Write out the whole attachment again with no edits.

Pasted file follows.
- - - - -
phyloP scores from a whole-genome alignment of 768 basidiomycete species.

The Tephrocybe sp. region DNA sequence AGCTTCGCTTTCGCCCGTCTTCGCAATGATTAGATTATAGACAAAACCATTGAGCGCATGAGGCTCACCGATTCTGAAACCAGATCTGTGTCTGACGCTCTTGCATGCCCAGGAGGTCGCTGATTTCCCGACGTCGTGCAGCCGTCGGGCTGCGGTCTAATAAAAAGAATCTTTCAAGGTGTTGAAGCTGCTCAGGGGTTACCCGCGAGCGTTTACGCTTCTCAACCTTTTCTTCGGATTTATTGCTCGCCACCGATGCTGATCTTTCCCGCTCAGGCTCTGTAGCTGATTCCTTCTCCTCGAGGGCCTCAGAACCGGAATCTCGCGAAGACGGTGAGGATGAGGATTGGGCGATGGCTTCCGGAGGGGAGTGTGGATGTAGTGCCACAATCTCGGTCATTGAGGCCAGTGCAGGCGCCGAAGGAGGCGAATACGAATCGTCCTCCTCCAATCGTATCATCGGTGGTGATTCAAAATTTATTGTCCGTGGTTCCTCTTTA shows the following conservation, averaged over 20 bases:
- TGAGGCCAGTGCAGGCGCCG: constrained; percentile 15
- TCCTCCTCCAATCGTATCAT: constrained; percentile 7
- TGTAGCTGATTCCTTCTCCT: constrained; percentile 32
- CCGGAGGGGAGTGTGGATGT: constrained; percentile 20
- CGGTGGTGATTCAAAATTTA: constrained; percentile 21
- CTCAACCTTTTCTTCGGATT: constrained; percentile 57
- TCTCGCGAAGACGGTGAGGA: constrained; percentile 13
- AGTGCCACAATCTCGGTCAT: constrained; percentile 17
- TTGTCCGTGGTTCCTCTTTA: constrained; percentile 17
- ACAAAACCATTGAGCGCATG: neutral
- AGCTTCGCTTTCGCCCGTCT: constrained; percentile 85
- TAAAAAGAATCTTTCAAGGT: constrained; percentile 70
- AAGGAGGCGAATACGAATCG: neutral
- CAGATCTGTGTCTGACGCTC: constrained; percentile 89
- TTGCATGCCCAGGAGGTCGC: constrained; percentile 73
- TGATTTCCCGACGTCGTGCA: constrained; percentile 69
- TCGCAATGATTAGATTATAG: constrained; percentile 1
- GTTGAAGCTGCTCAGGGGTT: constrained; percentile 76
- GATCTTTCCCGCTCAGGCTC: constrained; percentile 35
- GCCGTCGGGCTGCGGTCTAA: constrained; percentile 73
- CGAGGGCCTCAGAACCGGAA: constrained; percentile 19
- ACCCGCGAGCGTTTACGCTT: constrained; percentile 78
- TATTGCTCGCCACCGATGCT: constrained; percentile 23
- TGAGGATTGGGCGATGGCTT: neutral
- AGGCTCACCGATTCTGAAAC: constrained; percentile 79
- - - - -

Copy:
phyloP scores from a whole-genome alignment of 768 basidiomycete species.

The Tephrocybe sp. region DNA sequence AGCTTCGCTTTCGCCCGTCTTCGCAATGATTAGATTATAGACAAAACCATTGAGCGCATGAGGCTCACCGATTCTGAAACCAGATCTGTGTCTGACGCTCTTGCATGCCCAGGAGGTCGCTGATTTCCCGACGTCGTGCAGCCGTCGGGCTGCGGTCTAATAAAAAGAATCTTTCAAGGTGTTGAAGCTGCTCAGGGGTTACCCGCGAGCGTTTACGCTTCTCAACCTTTTCTTCGGATTTATTGCTCGCCACCGATGCTGATCTTTCCCGCTCAGGCTCTGTAGCTGATTCCTTCTCCTCGAGGGCCTCAGAACCGGAATCTCGCGAAGACGGTGAGGATGAGGATTGGGCGATGGCTTCCGGAGGGGAGTGTGGATGTAGTGCCACAATCTCGGTCATTGAGGCCAGTGCAGGCGCCGAAGGAGGCGAATACGAATCGTCCTCCTCCAATCGTATCATCGGTGGTGATTCAAAATTTATTGTCCGTGGTTCCTCTTTA shows the following conservation, averaged over 20 bases:
- TGAGGCCAGTGCAGGCGCCG: constrained; percentile 15
- TCCTCCTCCAATCGTATCAT: constrained; percentile 7
- TGTAGCTGATTCCTTCTCCT: constrained; percentile 32
- CCGGAGGGGAGTGTGGATGT: constrained; percentile 20
- CGGTGGTGATTCAAAATTTA: constrained; percentile 21
- CTCAACCTTTTCTTCGGATT: constrained; percentile 57
- TCTCGCGAAGACGGTGAGGA: constrained; percentile 13
- AGTGCCACAATCTCGGTCAT: constrained; percentile 17
- TTGTCCGTGGTTCCTCTTTA: constrained; percentile 17
- ACAAAACCATTGAGCGCATG: neutral
- AGCTTCGCTTTCGCCCGTCT: constrained; percentile 85
- TAAAAAGAATCTTTCAAGGT: constrained; percentile 70
- AAGGAGGCGAATACGAATCG: neutral
- CAGATCTGTGTCTGACGCTC: constrained; percentile 89
- TTGCATGCCCAGGAGGTCGC: constrained; percentile 73
- TGATTTCCCGACGTCGTGCA: constrained; percentile 69
- TCGCAATGATTAGATTATAG: constrained; percentile 1
- GTTGAAGCTGCTCAGGGGTT: constrained; percentile 76
- GATCTTTCCCGCTCAGGCTC: constrained; percentile 35
- GCCGTCGGGCTGCGGTCTAA: constrained; percentile 73
- CGAGGGCCTCAGAACCGGAA: constrained; percentile 19
- ACCCGCGAGCGTTTACGCTT: constrained; percentile 78
- TATTGCTCGCCACCGATGCT: constrained; percentile 23
- TGAGGATTGGGCGATGGCTT: neutral
- AGGCTCACCGATTCTGAAAC: constrained; percentile 79